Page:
Universities Seek to Profit from Students’ Inventions
The education industry is eyeing a new, lucrative source of revenue: student inventions. That’s right, not only must students pay tens of thousands annually in tuition (for the privilege of learning nothing, some say*), but also fork over a percentage of profits from their works.
- Cash-strapped schools squeeze last ounce of profit from student body
- Writing rules to get a share of profits from student inventions
- Should IP rules be the same for employment and education?
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Rules for Ownership of Inventions Cut Both Ways
A University of Missouri student was shocked and intimidated when university lawyers demanded a cut from a popular iPhone app he wrote with classmates. In the end the university backed down and wrote a set of intellectual property guidelines applicable to students’ work. No doubt other schools will try the same thing.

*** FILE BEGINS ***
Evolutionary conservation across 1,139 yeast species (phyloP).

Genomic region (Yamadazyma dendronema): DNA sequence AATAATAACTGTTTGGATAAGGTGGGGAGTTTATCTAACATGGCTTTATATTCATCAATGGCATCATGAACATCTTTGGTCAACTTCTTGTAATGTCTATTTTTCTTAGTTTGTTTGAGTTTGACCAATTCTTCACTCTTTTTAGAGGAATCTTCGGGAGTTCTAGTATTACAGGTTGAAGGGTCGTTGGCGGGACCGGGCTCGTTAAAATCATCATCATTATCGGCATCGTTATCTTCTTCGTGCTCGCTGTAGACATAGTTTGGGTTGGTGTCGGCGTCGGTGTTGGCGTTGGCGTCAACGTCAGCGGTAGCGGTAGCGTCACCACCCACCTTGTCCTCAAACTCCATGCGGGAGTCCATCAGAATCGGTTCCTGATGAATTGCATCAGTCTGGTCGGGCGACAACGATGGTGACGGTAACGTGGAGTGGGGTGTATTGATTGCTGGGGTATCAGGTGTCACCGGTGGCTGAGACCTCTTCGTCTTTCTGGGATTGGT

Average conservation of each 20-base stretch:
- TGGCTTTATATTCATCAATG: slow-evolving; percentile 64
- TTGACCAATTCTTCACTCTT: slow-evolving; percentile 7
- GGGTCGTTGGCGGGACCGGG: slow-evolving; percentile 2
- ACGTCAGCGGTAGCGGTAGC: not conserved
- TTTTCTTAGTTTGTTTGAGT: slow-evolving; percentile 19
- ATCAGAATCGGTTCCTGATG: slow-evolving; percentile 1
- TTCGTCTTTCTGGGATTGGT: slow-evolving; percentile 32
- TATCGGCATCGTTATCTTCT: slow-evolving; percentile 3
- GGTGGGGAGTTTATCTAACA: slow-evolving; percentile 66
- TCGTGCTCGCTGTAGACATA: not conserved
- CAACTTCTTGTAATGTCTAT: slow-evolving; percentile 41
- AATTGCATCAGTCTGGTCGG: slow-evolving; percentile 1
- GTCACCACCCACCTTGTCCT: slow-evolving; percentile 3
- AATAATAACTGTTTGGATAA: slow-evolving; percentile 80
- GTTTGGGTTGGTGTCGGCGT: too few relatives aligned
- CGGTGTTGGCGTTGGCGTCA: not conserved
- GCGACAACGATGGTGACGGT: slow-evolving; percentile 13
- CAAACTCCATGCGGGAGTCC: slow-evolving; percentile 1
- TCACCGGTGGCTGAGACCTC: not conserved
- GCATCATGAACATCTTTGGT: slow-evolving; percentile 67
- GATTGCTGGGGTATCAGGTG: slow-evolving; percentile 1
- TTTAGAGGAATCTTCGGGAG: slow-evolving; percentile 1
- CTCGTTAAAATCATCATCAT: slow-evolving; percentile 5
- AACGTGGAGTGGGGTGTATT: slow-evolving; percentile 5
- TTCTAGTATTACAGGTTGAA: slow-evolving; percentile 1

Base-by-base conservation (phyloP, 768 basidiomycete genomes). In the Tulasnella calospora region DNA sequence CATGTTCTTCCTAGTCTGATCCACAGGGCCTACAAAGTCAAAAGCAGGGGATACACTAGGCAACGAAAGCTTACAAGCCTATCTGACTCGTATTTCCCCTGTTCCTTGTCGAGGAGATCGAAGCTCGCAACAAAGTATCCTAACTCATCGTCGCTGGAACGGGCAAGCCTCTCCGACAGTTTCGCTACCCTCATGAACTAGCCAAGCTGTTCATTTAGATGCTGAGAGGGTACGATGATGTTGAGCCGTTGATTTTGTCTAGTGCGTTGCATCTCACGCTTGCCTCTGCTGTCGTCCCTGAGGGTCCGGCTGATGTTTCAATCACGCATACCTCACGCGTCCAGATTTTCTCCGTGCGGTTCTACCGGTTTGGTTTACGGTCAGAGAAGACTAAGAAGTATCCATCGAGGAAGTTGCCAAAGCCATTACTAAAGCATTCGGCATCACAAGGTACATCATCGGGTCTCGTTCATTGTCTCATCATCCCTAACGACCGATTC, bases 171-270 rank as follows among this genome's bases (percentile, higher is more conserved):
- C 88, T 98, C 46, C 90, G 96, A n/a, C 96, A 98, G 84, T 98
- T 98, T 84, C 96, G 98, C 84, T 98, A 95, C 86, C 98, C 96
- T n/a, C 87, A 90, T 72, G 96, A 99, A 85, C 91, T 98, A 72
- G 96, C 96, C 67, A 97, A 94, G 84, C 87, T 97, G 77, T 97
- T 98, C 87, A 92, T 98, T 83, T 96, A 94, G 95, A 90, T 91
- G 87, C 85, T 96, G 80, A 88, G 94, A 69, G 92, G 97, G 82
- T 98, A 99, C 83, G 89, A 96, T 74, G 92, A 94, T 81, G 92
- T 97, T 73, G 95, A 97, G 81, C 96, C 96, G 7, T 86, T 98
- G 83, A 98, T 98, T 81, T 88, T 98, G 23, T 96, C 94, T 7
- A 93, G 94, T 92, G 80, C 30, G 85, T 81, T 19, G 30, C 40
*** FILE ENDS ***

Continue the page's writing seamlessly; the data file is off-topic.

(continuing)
So if you enter college you can be compelled to hand over part of anything you develop while there. Now, this is typical of employment contracts. If an employee develops an idea on the job, it belongs to the company. Some schools, however, see a permissive approach as a way to attract bright, motivated students.
If a student develops an idea under faculty guidance it makes sense for the university to have some ownership. If the student uses university computing resources to do it, the university should have a cut too. But if the idea springs from a midnight bong session and the kid uses just the U’s wi-fi access (or none at all) how’s that fair?
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